Whatever work is done must not slow down the speed at which the node works. You would be doing the network a disservice if your node took a long time to validate and relay messages and blocks because of your low memory footprint and under-powered CPU configuration.

I think people underestimate how powerful low-cost DSPs have become.  For example, C. Gouvea was able to verify secp256k1 ECDSA signatures in 700 ms using an ultra-lower power 16-bit microcontroller running at a only 8 MHz (and available as in a tiny 3 x 3 mm package size).  Even very cheap ARM-core processors ($2 - $4) will typically run at ~150 MHz (and with 32-bit registers).  So let's say signature verification for each received TX takes no more than 20 ms, at which point you can relay the transaction to your other peers.  This seems perfectly acceptable to me.  

The only other issue I can think of is RAM, but I don't see why you can't store the unspent outputs in the SD card itself (new SD cards permit reads in excess of 30 MB/s so I think the time it takes to cross check the outputs in a TX with the blockchain unspent outputs stored in flash will be short compared to the signature verification times [20 ms]).  It seems you just need sufficient RAM to pool the unconfirmed transactions (and some overhead to accept new blocks, etc), so upon first glance the 6x8mm 64 MB IC for $1.50 seems sufficient for this purpose.  

I think such a bitcoin node would be useful if it could be made only a few cm in dimensions, cost less than $10-$15 excluding the SD card, and be trivial to set-up.  

  



I think write endurance would be an issue if you're trying to use an SD card as RAM.
9  Bitcoin / Bitcoin Discussion / Re: The size of the blockchain... on: May 01, 2014, 11:17:38 PM
Quote
does anyone have bitcoind running on an ARM processor?

People have got it running on raspberry pis.

Thanks.  I do know about the raspberry pis, but I'm thinking even smaller: a tiny little custom board with only the bare minimum hardware required to run bitcoind.  Perhaps the ARM processor could still run linux, or perhaps in the future we could write a version of bitcoind that implemented its own simple OS (as is commonly done for DSP projects).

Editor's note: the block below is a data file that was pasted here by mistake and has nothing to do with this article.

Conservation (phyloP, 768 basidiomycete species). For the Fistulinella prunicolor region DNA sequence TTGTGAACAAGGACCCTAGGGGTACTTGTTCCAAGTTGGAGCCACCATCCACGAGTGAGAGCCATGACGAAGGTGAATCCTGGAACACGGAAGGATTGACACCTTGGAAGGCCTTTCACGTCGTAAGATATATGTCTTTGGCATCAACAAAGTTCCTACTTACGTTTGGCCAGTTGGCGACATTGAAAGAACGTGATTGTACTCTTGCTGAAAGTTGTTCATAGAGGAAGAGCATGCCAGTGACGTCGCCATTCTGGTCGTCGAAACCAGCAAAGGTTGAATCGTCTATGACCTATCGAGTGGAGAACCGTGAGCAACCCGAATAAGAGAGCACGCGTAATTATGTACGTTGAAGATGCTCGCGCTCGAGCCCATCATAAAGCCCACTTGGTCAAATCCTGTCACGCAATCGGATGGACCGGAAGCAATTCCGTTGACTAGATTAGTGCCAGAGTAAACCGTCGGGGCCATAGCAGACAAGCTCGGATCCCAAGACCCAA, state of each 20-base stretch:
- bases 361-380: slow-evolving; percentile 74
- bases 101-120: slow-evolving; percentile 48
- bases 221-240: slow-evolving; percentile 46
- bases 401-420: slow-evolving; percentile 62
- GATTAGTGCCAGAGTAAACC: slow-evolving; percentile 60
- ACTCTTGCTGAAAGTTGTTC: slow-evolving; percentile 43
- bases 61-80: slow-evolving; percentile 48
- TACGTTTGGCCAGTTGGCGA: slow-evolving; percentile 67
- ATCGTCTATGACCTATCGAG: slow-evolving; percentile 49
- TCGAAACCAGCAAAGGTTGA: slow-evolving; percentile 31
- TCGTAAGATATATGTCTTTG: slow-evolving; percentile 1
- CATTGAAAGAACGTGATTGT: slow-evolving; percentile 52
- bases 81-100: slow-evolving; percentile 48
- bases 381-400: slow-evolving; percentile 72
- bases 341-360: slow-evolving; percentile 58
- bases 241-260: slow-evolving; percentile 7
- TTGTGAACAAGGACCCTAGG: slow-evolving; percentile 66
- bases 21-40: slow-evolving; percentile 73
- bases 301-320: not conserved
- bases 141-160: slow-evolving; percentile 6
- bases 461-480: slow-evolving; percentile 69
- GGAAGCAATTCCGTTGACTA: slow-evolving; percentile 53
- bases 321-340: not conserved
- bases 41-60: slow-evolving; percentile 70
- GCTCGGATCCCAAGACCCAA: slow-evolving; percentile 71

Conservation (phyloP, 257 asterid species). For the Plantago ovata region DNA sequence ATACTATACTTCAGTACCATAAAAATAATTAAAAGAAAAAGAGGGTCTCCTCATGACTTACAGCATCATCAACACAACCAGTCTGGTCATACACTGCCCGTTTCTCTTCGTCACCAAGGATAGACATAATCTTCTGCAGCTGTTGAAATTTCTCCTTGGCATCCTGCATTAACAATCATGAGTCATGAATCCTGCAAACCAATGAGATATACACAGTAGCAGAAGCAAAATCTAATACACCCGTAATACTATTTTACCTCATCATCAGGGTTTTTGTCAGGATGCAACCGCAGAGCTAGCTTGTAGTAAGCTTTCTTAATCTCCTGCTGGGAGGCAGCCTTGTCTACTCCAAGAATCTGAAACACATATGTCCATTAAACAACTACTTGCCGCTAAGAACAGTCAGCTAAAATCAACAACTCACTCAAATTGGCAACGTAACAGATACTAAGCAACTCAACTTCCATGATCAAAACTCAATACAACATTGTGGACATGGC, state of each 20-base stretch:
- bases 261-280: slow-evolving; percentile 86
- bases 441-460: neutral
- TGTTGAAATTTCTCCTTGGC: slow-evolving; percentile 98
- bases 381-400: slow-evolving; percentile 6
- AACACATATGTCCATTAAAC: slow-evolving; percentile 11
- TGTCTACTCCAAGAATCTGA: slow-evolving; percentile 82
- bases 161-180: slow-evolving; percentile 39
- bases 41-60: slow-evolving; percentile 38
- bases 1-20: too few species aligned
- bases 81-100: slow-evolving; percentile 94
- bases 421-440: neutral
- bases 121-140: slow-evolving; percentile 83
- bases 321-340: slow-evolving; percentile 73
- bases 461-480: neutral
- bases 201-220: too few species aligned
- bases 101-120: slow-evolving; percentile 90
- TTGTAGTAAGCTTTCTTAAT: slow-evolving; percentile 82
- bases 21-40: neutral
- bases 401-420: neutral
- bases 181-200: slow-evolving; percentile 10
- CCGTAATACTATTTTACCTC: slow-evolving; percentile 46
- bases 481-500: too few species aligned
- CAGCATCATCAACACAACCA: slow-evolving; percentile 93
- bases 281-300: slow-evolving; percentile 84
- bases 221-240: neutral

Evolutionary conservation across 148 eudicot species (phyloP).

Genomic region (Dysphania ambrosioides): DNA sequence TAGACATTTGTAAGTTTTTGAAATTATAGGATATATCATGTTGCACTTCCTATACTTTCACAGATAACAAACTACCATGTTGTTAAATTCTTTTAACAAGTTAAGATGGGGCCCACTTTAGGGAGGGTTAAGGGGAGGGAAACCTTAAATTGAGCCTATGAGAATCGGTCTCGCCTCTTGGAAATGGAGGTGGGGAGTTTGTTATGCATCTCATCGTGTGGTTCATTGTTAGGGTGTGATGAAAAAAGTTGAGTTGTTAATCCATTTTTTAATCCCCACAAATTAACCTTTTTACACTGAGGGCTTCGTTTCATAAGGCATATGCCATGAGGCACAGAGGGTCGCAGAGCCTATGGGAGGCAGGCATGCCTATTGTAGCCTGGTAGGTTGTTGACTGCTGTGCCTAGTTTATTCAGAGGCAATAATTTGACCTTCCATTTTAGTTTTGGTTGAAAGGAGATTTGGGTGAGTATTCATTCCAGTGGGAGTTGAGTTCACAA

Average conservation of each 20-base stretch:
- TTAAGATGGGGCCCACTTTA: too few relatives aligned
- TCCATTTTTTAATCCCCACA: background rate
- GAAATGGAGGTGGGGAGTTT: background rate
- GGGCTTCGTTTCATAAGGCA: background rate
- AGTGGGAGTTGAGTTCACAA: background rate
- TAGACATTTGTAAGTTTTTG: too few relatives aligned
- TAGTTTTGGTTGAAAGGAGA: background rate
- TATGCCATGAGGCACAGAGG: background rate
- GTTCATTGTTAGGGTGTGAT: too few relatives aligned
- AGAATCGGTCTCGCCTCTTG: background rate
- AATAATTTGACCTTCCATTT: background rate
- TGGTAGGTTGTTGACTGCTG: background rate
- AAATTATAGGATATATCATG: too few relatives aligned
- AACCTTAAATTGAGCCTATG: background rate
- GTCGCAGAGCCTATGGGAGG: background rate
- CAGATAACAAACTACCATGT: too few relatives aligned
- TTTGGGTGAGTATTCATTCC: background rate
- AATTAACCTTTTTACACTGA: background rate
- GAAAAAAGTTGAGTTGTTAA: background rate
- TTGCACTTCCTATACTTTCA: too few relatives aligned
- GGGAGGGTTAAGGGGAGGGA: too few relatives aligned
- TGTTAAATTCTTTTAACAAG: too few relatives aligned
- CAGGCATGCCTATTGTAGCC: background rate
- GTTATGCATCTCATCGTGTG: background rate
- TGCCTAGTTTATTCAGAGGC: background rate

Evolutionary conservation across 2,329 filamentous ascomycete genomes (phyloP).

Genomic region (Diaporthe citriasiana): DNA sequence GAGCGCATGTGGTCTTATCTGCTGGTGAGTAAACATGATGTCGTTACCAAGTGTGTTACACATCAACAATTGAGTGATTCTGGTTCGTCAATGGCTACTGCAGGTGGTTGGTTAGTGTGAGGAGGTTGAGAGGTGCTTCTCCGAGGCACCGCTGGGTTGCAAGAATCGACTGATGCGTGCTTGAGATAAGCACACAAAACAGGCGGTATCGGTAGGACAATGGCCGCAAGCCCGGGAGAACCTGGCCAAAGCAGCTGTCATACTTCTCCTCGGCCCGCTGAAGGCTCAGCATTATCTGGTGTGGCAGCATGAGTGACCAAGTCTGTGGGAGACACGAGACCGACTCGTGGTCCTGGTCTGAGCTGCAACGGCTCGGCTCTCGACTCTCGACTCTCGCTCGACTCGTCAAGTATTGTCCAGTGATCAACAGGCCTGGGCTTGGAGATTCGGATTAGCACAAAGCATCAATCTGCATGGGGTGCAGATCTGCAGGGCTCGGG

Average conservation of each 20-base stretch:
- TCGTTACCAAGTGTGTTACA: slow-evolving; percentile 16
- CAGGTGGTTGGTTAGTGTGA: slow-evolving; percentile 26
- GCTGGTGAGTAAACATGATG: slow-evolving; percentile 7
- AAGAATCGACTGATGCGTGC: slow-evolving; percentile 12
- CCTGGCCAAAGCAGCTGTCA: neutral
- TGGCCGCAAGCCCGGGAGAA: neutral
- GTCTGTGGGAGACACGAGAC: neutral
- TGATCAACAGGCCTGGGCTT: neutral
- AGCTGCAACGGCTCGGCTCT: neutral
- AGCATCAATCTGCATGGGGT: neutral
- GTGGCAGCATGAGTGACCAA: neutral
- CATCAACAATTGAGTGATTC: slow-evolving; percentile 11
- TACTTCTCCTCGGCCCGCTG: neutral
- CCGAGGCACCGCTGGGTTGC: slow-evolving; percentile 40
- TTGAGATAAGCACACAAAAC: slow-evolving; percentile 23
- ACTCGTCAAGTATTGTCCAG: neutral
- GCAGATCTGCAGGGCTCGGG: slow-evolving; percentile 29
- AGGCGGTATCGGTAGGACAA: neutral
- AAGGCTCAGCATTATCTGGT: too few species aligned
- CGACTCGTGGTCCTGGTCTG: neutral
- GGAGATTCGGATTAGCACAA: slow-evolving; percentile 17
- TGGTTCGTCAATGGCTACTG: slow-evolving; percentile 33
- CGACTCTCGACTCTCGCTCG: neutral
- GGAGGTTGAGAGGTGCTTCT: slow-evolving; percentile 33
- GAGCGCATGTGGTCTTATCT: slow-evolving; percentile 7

Quote
The amount of memory (RAM) you require is the main problem.

I suppose you need enough RAM to pool the unconfirmed transactions, right?  A 64 MB chip could hold around 100,000 TXs.   Here's a 64 MB SDRAM chip that is only 6mm x 8mm in size and costs about $1.50: http://www.digikey.com/product-detail/en/AS4C4M16S-6BIN/1450-1077-ND/4531924

bitcoin QT can sometimes use upwards of 1 GB of RAM.
10  Bitcoin / Bitcoin Discussion / Re: The size of the blockchain... on: May 01, 2014, 10:57:54 PM
Quote
does anyone have bitcoind running on an ARM processor?

People have got it running on raspberry pis. The amount of memory (RAM) you require is the main problem.

Yeah, storing the data is no prob. You can't use it without a lot of RAM though.
11  Bitcoin / Bitcoin Discussion / Re: My credit card is frozen--good opportunity on: May 01, 2014, 10:17:26 PM
I went to place a small order from DigiKey but I got the error "can't process your order--please contact your bank."  This seems to happen several times a year and requires me to either wait till the problem disappears on its own, or sit on hold for 30 min to resolve.  Last time Visa froze my card because I ordered "$1500 of merchandise from an online store categorized as 'women's apparel.'"  When I called to resolve the issue they said that "since I was not a woman" the transaction was flagged as suspicious.  Visa, do you not realize that men buy things for women?

Eventually, we will be able to purchase on-line from several merchants without the "help" of third-parties.  But in the meantime, please someone create a reliable bitcoin-to-credit-card gateway that also manages my shipping addresses.  I would pay for this service just out of spite for Visa. 

(My apologies for the rant!)



Seems like you should get in on this: https://xapo.com/in/campaign/debit/

That's not going to solve any problems of debit cards.

Presumably if it's a debit card, they need to offer fraud protection and chargebacks as well.